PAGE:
Travel & Holidays

New York! New York!

You have seen the pre New York article, you attended the live webinar, you have seen the video and now its time to read the real deal. As much as I am proud of my life’s achievements; I only choose to share so many of them for a bigger reason – YOU. Sure, my family and friends would enjoy hearing about my travels, but I write this type of article to inspire, inform and change the world for disability! This article outlines the things we did, whilst part 2 from Srin explains more of the practicalities of disability travel.

On Monday 26thSeptember 2011, Srin, Bjorn, Toby, Kurtly, Lena and I set off for New York. A diverse bunch; we spanned disability, gender, religions and countries. Many of us had also not met each other before (namely the 3 PAs). I believe New York provides the perfect platform for changing mindsets and attitudes. I had visited in 1993 when the Twin Towers suffered a failed terrorist attack and I vaguely remember the snowy March views. Now aged 28 and having done a fair bit of travel, as mentioned before, it was time to go and do NYC properly. They say if you can make it there you can make it anywhere. I know Sinatra didn’t mean pop in for a week and go, or aimed this at disabled people, but it is very apt. There is something very satisfying and fulfilling about seeing NYC in ones life. It says to the world “I like a bloody good time and live a great life”.

With the usual sore bum after a long flight in my transit seat, we arrived to the hotel safely. Srin will outline the planning, prep and potential problems of the journey in another article later this week. Our hotel was situated between Times Square and Central Park, right in the thick of the action. On Tuesday we took the coolest boat trip ever out past the Statue of Liberty, looking back at Manhattan and under the 3 bridges of Brooklyn, Manhattan and Williamsburg.

Srin, being the adrenaline junkie that he is, loved the adrenaline rush but I was a little more concerned of being tossed overboard! Fortunately, this did not happen, and we safely lived to tell this tale!

After the boat trip we cruised for ages around Lower Manhattan taking in a street performing snake, Wall Street, Ground Zero (very sad) and China Town. The pavements were generally very wheelchair accessible and thanks to Natasha Woods help we had an access guide for the Metro stations.

Other activities were visits to the Museum of Modern Art (MOMA), the great views across NYC from the top of the Empire State Building, shopping in Times Square, coffee by Brooklyn Bridge and wandering through Central Park. I overcame my fear of Mickey Mouse from the age of 4 in Disney World when I thought he was going to eat me (see pic). We met some really cool people generally such as Willy, the homeless poet of Central Park and a 50 cent look-a-like who I almost got in a fight with. Damn me and vodka!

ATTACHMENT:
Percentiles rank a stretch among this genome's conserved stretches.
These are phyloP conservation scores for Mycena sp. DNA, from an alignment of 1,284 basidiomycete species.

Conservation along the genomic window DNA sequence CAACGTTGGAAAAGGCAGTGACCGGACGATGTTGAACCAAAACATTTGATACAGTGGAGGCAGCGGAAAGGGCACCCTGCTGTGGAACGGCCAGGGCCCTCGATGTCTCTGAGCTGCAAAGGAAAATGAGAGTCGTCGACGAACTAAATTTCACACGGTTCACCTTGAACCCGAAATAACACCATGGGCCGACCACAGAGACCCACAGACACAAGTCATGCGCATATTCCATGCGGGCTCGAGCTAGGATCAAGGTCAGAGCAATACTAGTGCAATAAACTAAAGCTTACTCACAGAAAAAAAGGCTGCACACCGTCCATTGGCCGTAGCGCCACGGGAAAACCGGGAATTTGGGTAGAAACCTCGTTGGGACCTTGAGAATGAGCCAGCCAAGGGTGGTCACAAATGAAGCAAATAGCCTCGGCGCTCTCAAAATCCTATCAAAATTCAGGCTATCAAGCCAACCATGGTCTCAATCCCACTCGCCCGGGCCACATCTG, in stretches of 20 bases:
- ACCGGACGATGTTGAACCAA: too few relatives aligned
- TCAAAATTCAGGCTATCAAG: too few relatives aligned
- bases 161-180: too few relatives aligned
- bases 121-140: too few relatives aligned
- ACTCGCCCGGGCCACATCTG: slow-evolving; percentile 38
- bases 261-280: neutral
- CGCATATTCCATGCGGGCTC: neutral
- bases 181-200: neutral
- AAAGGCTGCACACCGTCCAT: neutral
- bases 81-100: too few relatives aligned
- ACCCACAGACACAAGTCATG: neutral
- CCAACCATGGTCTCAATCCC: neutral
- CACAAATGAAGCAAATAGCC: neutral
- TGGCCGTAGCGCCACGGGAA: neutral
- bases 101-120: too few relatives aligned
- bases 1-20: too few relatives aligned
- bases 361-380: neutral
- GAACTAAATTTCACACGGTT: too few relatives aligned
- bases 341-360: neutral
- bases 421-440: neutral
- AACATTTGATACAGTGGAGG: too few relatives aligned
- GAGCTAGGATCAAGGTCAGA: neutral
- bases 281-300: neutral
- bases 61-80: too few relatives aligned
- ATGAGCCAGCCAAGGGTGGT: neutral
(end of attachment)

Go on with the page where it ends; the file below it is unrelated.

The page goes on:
The evenings consisted of searching for affordable restaurants and hanging with the guys. Most of the restaurants and bars were generally accessible. My favourite meal was either the massive Panini one lunchtime or more so the Cuban food at Victors Cafe in Midtown. I am sure I have seen Victor on one of Gordon Ramseys programmes. One night Toby and I were quite tipsy on Sambucca and were racing through the ‘mean streets of New Yoik’ with Kurtly and Lena on the back of our wheelchairs. Oh how I love the looks of strangers!

It was such a good trip. Even delivering the webinar for work turned out amazingly well with Srin and Toby co-presenting with me from the hotel room. The breakdown of the hoist didn’t even manage to taint the experience and we fixed this issue in no time. New York is basically London on steroids! The views, the sounds, the smells, the food, the drink and the vibe is like no other place on earth – a truly sense stimulating experience! I would absolutely recommend a trip here to anyone!

One of the things I have learnt from you guys is that not everyone can or wants to do things such as travel. However, seeing things that seem impossible changes mindsets, raises the bar and gets you to ask the question: do I not want to do something bigger/better or do I think I cannot? I hope you realise it is always the latter and start a journey of your own. It might not be NYC, but it will be your own aspirational dream. So get planning, get preparing and get out there and do it. Srin, myself and the Horizons community are here to support you all the way.

By Martyn Sibley

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